01/13/2011, 00.00
ISRAEL – PALESTINE
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European and North American bishops complain Israel-Holy See negotiations dragging on

The Holy Land Co-ordination complains that “the Pope’s words during his visit in 2009 to allow ease of movement for Catholic clergy and Religious seem to have gone unheard.” The bishops tell Christians from around the world “that every visit to the Holy Land brings benefits both to pilgrims and the people who live here, especially the Christian community.”
Jerusalem (AsiaNews) – The Holy Land Co-ordination, which brings together bishops from Europe and North America, held its 11th meeting in Jerusalem where it met with local political and religious leaders. In their final communiqué, the bishops acknowledged a number of positive developments but also some negative elements in the region’s situation. They also outlined their commitment for future actions. One of them is to encourage Christians from around the world to visit the Holy Land in pilgrimage. “We believe that every visit to the Holy Land brings benefits both to pilgrims and the people who live here, especially the Christian community,” the statement read.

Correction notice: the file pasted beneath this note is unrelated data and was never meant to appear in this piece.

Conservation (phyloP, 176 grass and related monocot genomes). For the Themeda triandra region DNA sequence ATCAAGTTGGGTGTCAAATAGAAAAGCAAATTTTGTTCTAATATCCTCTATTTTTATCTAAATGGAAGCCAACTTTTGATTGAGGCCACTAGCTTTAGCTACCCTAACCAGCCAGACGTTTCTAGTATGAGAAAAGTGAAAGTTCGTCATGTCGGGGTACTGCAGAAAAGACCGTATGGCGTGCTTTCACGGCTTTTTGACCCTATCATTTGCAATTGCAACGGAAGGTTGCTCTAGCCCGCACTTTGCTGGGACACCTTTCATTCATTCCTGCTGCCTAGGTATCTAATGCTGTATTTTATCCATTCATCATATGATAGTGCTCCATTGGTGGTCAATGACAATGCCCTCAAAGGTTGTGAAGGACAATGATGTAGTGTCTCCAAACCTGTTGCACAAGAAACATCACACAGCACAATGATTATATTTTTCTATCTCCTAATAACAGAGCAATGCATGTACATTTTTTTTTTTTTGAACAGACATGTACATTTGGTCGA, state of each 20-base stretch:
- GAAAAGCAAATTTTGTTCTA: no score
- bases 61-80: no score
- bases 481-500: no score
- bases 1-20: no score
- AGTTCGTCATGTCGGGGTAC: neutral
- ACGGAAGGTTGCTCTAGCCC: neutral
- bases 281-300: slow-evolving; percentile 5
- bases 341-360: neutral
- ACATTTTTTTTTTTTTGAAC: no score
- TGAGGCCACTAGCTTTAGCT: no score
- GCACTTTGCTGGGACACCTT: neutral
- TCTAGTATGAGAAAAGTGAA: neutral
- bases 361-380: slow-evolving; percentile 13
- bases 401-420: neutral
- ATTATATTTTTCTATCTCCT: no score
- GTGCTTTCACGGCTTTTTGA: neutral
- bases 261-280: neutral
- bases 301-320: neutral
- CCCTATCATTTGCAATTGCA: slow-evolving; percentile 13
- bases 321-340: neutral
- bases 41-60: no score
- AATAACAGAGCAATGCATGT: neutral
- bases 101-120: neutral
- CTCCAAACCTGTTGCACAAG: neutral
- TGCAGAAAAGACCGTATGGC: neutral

In their strong-worded appeal, the bishops called on Israel to conclude the negotiations with the Holy See on the status of religious communities. “Despite some tangible improvements in the visa allocation, we have once again been made painfully aware of the frustration felt by some Catholic clergy and Religious whose daily tasks are made difficult by restrictions on their movement. Our brother Bishops have told us with sadness that the Pope’s words during his visit in 2009 to allow ease of movement for Catholic clergy and Religious seem to have gone unheard. We strongly urge a conclusion to the lengthy negotiations between the Holy See and the State of Israel.”

The bishops are indeed aware of the difficulties of living in the Holy Land, “of the suffering of those people whose marriages are put under enormous strain by the demands of “security” and religious differences, by individuals and communities whose land and property has been damaged or taken from them, including by the route and construction of the wall, and by the people whose lives are made so difficult by the situation where they live in Gaza.”

Even though Palestinian Prime Minister Fayyad told the bishops that more Palestinians are returning than leaving, the former “are deeply concerned at too many cases where people’s dignity is ignored or insulted.”

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